NOTE TO READERS: Sorry for the lack of updates lately but I’ve been enjoying some vacation time heading into the holidays. A shorter, more condensed version of the following Q&A is running in the Sunday edition of The Atlanta Journal-Constitution, but I figured I’d offer the unabridged version for the patient and loyal visitors to the UGA blog and give you one last forum for comment before I arrive in Tampa on Dec. 26. In the meantime, I’ll be hanging with the family for the holidays. Best wishes to all of you and thanks kindly for making this a regular stop.
Q&A WITH LINEBACKER JARVIS JONES
Christmas is a time for giving and receiving gifts. But where the Georgia Bulldogs are concerned, Jarvis Jones has been doling out presents all year. The sophomore linebacker from Columbus by way of Southern Cal has been a dominating force for one of the Dogs’ most dominant defenses. He has racked up 69 tackles along with an SEC-leading 13.5 sacks and 19.5 tackles for loss. He needs just one sack in the Jan. 2 Outback Bowl game against Michigan State to break David Pollack’s Georgia record for sacks in a season (14). All of this came after a tumultuous 18-month stretch in which Jones wasn’t even sure if he’d be able to play football again following a neck injury. Now the gifts are coming in for Jones. He was named a first-team All-American by at least four different outlets, including The Associated Press, the American Football Coaches Association, Walter Camp and the Football Writers Association of America. He is Georgia’s first consensus All-American on defense since Greg Blue in 2005. We sat down with Jones shortly before the Bulldogs left Athens for Christmas break to find out how he was feeling about his first season at Georgia and why, despite some extremely favorable projections, he chooses to remain a college football player. . . .
Q: Was it one of your preseason goals to earn All-America or all-conference honors?
A: “I really didn’t have any goals. I just went into the season wanting to leave everything I had out there on the field.”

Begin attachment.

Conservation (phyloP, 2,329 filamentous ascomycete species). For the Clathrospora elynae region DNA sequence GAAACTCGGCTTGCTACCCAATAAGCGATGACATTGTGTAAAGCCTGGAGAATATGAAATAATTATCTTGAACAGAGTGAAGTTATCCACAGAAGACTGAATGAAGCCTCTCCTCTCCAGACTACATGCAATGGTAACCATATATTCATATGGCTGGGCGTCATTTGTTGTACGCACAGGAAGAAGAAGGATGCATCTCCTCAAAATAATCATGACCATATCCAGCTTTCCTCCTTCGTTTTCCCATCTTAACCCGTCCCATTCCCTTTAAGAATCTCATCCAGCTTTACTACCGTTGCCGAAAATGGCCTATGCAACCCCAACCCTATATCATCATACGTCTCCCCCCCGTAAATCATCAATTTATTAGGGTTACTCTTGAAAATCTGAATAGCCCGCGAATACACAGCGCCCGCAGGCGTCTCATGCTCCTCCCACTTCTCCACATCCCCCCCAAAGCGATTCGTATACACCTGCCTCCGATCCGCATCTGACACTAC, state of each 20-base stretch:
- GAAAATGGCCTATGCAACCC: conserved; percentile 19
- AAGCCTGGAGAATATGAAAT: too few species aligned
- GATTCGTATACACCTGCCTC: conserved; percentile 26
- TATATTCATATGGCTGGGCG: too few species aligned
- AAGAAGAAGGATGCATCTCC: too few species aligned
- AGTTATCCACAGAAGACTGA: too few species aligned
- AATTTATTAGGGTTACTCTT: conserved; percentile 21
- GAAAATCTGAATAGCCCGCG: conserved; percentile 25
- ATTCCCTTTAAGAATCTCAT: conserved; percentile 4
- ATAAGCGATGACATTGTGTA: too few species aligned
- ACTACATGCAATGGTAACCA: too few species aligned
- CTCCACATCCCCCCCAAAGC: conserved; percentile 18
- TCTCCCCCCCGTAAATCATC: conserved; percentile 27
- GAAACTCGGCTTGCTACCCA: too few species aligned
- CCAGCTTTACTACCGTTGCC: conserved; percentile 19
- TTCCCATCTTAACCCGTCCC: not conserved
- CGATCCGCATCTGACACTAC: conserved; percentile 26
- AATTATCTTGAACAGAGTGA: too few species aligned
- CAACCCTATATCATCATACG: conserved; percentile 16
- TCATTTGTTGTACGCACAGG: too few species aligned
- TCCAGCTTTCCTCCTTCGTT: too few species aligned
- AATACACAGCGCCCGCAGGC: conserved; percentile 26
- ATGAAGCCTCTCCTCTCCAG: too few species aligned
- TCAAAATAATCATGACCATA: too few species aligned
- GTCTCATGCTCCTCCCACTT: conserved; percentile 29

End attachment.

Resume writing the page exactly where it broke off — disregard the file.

Q: Is it something you even considered?
A: “No, I didn’t. I didn’t even look at it like that. I think I’m more of a team player. I just want to do everything I can to help my team out.”
Q: So how does All-American Jarvis Jones sound to you?
A: “It’s just a blessing for all of us. I know I’m the All-American but it just shows the work that we put in as a group, as a unit. It’s more than just me. Look at Bacarri Rambo. He did good work. If you go across the board on our defense, you’ll see a bunch of players that stepped up and elevated their games. So all the accolades I got, it wasn’t all me. A lot of guys stepped up to get me in position to make plays. I’m just thankful for all the people that had input on that.”
Q: What were your thoughts when you first heard about it?
A: “It’s a big honor. It’s a blessing. Anytime anybody gets an award, it’s a blessing. Look at how many football players there are every year that didn’t make it? There are a lot of good football players out there. So any time you get recognized for what you do, it’s a blessing. I’m very pleased; I’m very humbled. ”
Q: What were your personal expectations in the preseason?
A: “Preseason, I’m going to tell you, the only thing I knew was I was going to go out there and give it everything I had. I didn’t know anything about any awards, no All-American, none of that. I was just trying to prepare myself the best way I could to make plays and help my team out and give my team the best chance of winning.”
Q: Did you even fill out the NFL paperwork to receive a draft evaluation?
A: “No sir. No reason to.”
Q: Aren’t you concerned you might be shortchanging yourself?
A: “At the end of the day I think everything will work out for itself. I’m not really concerned about that. We’re still playing. We’re still in season. With all that said I’m coming back. It is what it is. I’ve just got to keep working, keep getting better.”
Q: What are some of the reasons you don’t feel the need to turn pro now?
A: “I’ve still got a lot to learn. It’s my first year at my position. I mean, I feel like I’ve got the best coach and the best group of players around me. I think we can do a lot of stuff here, some great things if we just stick together and believe in each other like we have been. The sky’s the limit for us.
“I mean, if I did go to the NFL, I could learn that way. I definitely know they’d teach me what I need to know. But here it’s just different. You’ve got guys that you’re really bonding with and that you can have fun with. When you get to the NFL, it’s a whole different level.